Year of Publication

2018

Season of Publication

Summer

Paper Type

Doctoral Dissertation

College

College of Education and Human Services

Degree Name

Doctor of Education in Educational Leadership (EdD)

Department

Leadership, School Counseling & Sport Management

NACO controlled Corporate Body

University of North Florida. Department of Leadership, School Counseling & Sports Management

First Advisor

Dr. Luke M. Cornelius

Second Advisor

Dr. Terence W. Cavanaugh

Third Advisor

Dr. Matthew Ohlson

Fourth Advisor

Dr. Deborah F. Miller

Department Chair

Dr. Elizabeth A. Gregg

College Dean

Dr. Diane Yendol-Hoppey

Abstract

The purpose of this study was to identify the key components of the policies that designate ownership of faculty-created online course materials at public higher education institutions that offer distance education in order to establish the key components of those policies and learn how they differ within higher education institutions. The researcher utilized a document analysis procedure with both qualitative and quantitative characteristics to identify the key components of the polices under consideration. The findings of the study demonstrated that there are a wide variety of ownership policies in place, but the content of the policies generally fit into six categories: (a) types of ownership; (b) financial considerations; (c) control of faculty-created content; (d) underlying rationale for claiming ownership of content; (e) settlement of disputes; and (f) disclosure and assignment of rights. Moreover, the results of the study demonstrated that many institutions seem to believe that the teacher exception to the U.S. Copyright Law no longer applies. Indeed, recent court cases have shown that the courts look to the institution’s intellectual property policy when deciding questions of ownership. Furthermore, some courts have ruled that the policies need to be signed by both the institution and the faculty in order to be enforceable. The study demonstrated that some institutions have made note of this requirement and they have begun to require faculty to assign title to the institution for material that the policy designates as institution owned. The author includes recommendations for creating or updating intellectual property policies that were based on the review of literature and the results of this study. Further recommendations are provided for future research related to faculty motivation to teach distance education, intellectual property policies regarding student-created material, and research examining how these policies develop and change over time.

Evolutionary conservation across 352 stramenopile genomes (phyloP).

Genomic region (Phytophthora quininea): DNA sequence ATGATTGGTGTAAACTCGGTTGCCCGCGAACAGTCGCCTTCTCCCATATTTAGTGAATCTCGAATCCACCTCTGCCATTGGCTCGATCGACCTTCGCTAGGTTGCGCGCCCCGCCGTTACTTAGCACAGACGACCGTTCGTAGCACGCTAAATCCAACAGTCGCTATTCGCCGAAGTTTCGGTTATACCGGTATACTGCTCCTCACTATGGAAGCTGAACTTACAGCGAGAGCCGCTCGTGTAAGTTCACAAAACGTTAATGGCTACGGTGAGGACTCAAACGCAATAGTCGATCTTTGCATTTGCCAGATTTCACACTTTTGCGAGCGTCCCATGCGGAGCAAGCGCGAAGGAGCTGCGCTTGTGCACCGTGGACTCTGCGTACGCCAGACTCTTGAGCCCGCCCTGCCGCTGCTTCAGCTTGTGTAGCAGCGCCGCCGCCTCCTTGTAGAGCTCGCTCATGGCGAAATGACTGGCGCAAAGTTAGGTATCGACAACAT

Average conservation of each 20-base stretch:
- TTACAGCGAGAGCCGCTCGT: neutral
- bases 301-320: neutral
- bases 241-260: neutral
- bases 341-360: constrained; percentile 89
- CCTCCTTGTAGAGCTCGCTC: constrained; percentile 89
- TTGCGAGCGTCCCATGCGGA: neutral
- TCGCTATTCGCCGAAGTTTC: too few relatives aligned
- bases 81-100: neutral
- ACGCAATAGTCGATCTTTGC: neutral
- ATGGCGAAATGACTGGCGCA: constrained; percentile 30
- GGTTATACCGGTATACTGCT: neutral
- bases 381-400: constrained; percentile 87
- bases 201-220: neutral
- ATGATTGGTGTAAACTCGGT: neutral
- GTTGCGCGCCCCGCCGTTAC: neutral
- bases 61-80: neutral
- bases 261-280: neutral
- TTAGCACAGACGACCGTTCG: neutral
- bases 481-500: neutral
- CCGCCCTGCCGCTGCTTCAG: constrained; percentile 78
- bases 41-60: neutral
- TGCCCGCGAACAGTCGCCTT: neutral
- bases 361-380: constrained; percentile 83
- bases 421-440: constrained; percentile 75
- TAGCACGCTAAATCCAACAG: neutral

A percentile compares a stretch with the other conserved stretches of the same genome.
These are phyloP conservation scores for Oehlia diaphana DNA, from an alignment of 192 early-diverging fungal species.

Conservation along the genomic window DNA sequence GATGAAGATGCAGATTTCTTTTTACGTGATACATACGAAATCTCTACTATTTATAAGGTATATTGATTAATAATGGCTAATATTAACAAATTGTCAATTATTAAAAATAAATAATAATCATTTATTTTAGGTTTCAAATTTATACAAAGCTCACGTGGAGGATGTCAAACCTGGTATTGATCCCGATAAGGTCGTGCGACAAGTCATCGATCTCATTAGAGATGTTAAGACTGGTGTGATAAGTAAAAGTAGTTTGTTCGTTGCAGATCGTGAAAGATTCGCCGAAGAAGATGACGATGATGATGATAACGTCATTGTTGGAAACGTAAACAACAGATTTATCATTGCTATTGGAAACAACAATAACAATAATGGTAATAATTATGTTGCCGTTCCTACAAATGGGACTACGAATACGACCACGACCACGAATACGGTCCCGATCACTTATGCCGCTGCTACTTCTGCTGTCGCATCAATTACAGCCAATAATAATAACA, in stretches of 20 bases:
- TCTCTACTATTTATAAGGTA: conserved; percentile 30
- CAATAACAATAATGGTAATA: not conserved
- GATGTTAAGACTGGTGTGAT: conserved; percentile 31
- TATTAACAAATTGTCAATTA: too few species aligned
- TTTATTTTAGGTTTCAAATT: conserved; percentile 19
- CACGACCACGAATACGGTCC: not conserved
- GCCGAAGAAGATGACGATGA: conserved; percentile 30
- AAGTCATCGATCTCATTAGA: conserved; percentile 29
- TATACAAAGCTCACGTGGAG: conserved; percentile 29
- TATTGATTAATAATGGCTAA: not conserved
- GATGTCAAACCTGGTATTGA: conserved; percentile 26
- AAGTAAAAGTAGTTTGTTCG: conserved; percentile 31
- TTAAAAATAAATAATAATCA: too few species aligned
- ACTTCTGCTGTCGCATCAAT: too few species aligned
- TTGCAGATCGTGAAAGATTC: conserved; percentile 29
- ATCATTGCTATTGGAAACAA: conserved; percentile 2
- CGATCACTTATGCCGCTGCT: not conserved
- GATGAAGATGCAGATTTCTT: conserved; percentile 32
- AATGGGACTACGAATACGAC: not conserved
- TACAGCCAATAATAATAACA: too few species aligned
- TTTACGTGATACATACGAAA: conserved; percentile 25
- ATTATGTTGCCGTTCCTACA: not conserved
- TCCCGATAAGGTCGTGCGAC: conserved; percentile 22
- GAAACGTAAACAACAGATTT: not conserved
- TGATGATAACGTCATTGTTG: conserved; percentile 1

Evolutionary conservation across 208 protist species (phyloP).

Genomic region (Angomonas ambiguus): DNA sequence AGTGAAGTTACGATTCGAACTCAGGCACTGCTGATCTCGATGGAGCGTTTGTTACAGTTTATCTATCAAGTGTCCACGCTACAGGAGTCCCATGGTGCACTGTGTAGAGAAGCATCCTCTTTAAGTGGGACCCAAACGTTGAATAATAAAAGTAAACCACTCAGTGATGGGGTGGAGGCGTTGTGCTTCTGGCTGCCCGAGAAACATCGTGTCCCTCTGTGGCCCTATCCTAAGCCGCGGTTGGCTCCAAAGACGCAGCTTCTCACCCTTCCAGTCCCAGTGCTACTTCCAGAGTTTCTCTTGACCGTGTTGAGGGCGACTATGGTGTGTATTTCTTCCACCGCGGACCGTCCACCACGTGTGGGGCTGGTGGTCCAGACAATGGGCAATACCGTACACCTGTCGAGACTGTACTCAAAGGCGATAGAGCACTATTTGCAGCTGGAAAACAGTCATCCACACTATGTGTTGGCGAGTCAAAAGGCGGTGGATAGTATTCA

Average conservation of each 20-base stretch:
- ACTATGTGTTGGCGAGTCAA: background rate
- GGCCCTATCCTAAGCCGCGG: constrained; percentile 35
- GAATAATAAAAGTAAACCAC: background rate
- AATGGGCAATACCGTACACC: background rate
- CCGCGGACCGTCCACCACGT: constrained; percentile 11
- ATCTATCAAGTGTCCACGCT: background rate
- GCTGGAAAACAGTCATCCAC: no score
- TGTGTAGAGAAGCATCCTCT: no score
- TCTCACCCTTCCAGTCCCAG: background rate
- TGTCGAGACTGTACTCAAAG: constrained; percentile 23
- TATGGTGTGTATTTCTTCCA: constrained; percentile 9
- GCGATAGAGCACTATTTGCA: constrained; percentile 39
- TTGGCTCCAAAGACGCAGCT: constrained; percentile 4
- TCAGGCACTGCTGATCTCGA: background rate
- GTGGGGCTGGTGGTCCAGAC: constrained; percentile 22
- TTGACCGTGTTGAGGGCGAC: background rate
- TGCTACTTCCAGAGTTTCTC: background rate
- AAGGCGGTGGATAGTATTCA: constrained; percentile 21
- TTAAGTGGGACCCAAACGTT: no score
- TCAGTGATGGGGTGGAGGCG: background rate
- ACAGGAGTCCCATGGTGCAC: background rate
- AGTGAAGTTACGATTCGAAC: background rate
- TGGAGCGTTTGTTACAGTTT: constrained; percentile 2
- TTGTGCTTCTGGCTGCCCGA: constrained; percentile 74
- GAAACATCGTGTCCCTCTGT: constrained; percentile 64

Available for download on Thursday, August 10, 2023

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